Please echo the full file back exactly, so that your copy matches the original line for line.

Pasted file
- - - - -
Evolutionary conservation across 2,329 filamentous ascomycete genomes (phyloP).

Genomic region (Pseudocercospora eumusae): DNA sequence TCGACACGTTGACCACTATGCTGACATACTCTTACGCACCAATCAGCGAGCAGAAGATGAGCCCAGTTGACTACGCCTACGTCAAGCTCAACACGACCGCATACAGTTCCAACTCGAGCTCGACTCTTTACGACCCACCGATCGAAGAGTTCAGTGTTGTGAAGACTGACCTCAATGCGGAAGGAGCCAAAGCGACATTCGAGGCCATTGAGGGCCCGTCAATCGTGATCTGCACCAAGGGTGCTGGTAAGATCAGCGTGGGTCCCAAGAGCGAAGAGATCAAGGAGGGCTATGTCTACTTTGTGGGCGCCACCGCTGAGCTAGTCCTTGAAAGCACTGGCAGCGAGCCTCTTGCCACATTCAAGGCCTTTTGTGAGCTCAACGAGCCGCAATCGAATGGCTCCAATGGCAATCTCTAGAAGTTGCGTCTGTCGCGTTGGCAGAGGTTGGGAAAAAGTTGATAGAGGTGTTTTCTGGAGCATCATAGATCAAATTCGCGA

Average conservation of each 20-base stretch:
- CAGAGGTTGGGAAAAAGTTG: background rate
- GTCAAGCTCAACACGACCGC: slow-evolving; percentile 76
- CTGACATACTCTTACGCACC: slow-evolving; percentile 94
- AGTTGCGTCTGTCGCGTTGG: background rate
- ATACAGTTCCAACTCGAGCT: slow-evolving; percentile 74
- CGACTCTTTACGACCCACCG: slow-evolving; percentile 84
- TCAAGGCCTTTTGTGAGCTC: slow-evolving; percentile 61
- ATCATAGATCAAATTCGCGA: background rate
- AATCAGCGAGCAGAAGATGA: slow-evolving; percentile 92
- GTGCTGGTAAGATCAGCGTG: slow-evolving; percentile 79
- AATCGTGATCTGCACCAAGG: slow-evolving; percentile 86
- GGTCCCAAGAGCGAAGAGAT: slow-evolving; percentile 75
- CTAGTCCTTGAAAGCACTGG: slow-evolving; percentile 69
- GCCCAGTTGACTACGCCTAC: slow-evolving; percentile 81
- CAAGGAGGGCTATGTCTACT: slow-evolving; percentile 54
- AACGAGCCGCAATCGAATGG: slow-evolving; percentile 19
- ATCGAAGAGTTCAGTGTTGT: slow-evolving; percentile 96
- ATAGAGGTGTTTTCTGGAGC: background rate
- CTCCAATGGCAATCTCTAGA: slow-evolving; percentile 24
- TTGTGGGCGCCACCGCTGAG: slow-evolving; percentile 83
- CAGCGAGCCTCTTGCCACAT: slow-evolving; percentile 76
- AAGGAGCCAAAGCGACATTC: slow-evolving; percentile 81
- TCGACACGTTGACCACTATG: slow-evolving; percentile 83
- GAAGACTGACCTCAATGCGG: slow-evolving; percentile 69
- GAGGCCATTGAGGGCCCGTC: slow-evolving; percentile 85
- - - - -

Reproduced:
Evolutionary conservation across 2,329 filamentous ascomycete genomes (phyloP).

Genomic region (Pseudocercospora eumusae): DNA sequence TCGACACGTTGACCACTATGCTGACATACTCTTACGCACCAATCAGCGAGCAGAAGATGAGCCCAGTTGACTACGCCTACGTCAAGCTCAACACGACCGCATACAGTTCCAACTCGAGCTCGACTCTTTACGACCCACCGATCGAAGAGTTCAGTGTTGTGAAGACTGACCTCAATGCGGAAGGAGCCAAAGCGACATTCGAGGCCATTGAGGGCCCGTCAATCGTGATCTGCACCAAGGGTGCTGGTAAGATCAGCGTGGGTCCCAAGAGCGAAGAGATCAAGGAGGGCTATGTCTACTTTGTGGGCGCCACCGCTGAGCTAGTCCTTGAAAGCACTGGCAGCGAGCCTCTTGCCACATTCAAGGCCTTTTGTGAGCTCAACGAGCCGCAATCGAATGGCTCCAATGGCAATCTCTAGAAGTTGCGTCTGTCGCGTTGGCAGAGGTTGGGAAAAAGTTGATAGAGGTGTTTTCTGGAGCATCATAGATCAAATTCGCGA

Average conservation of each 20-base stretch:
- CAGAGGTTGGGAAAAAGTTG: background rate
- GTCAAGCTCAACACGACCGC: slow-evolving; percentile 76
- CTGACATACTCTTACGCACC: slow-evolving; percentile 94
- AGTTGCGTCTGTCGCGTTGG: background rate
- ATACAGTTCCAACTCGAGCT: slow-evolving; percentile 74
- CGACTCTTTACGACCCACCG: slow-evolving; percentile 84
- TCAAGGCCTTTTGTGAGCTC: slow-evolving; percentile 61
- ATCATAGATCAAATTCGCGA: background rate
- AATCAGCGAGCAGAAGATGA: slow-evolving; percentile 92
- GTGCTGGTAAGATCAGCGTG: slow-evolving; percentile 79
- AATCGTGATCTGCACCAAGG: slow-evolving; percentile 86
- GGTCCCAAGAGCGAAGAGAT: slow-evolving; percentile 75
- CTAGTCCTTGAAAGCACTGG: slow-evolving; percentile 69
- GCCCAGTTGACTACGCCTAC: slow-evolving; percentile 81
- CAAGGAGGGCTATGTCTACT: slow-evolving; percentile 54
- AACGAGCCGCAATCGAATGG: slow-evolving; percentile 19
- ATCGAAGAGTTCAGTGTTGT: slow-evolving; percentile 96
- ATAGAGGTGTTTTCTGGAGC: background rate
- CTCCAATGGCAATCTCTAGA: slow-evolving; percentile 24
- TTGTGGGCGCCACCGCTGAG: slow-evolving; percentile 83
- CAGCGAGCCTCTTGCCACAT: slow-evolving; percentile 76
- AAGGAGCCAAAGCGACATTC: slow-evolving; percentile 81
- TCGACACGTTGACCACTATG: slow-evolving; percentile 83
- GAAGACTGACCTCAATGCGG: slow-evolving; percentile 69
- GAGGCCATTGAGGGCCCGTC: slow-evolving; percentile 85